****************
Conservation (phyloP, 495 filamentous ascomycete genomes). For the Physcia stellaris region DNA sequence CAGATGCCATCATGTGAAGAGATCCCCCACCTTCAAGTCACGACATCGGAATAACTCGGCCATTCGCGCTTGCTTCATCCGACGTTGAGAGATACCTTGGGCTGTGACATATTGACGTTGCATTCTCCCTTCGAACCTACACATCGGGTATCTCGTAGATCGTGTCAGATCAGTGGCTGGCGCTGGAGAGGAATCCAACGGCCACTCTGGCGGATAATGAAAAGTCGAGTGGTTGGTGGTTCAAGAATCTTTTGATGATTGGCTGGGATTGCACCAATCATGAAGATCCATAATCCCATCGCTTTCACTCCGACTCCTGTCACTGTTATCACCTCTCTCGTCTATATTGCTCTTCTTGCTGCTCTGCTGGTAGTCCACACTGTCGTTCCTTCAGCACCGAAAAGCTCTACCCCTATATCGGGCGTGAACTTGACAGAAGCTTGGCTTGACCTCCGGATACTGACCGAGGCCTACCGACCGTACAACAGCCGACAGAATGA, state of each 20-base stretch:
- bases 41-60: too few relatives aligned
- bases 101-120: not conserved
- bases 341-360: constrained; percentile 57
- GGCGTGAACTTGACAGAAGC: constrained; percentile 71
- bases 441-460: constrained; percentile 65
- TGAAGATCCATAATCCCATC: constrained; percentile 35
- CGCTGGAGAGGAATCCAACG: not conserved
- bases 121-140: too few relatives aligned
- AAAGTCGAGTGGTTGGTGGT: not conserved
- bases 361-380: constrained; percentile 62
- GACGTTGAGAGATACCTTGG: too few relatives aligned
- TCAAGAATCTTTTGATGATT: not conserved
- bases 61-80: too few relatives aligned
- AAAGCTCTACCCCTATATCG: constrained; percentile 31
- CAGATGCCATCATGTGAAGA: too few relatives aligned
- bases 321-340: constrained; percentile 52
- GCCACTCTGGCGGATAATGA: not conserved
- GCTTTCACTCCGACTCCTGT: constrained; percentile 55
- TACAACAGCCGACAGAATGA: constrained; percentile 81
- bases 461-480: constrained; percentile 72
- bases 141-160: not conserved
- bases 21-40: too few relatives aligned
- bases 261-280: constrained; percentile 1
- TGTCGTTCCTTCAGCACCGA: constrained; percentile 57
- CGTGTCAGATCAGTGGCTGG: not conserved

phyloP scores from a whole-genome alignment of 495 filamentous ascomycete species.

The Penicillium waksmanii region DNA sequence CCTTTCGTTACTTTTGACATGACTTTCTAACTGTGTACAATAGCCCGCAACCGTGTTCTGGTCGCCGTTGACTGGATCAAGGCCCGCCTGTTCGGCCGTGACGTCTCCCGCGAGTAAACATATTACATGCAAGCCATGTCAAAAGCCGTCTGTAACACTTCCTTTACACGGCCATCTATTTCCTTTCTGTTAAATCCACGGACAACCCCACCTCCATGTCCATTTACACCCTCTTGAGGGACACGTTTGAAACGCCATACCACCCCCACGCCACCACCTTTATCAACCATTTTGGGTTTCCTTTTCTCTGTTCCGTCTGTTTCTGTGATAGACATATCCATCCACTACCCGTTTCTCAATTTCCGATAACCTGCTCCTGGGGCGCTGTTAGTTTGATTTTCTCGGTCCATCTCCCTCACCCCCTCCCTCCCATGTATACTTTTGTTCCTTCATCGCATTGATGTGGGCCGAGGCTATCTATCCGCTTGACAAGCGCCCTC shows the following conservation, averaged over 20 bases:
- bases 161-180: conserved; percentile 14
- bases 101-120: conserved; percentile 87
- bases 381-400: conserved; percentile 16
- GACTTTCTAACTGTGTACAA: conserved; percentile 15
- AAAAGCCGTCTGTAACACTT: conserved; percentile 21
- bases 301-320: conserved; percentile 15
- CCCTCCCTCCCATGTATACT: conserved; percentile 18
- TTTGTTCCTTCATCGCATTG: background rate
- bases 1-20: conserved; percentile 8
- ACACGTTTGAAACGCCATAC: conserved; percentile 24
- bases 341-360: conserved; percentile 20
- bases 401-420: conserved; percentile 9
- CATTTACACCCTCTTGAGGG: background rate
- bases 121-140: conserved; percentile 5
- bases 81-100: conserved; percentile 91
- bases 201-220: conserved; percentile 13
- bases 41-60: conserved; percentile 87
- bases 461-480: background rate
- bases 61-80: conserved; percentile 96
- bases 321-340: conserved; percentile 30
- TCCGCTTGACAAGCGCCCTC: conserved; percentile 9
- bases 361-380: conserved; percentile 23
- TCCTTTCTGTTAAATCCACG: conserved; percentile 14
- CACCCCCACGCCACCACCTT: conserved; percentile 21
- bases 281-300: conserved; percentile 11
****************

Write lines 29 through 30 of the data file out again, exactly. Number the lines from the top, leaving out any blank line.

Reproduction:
- bases 161-180: conserved; percentile 14
- bases 101-120: conserved; percentile 87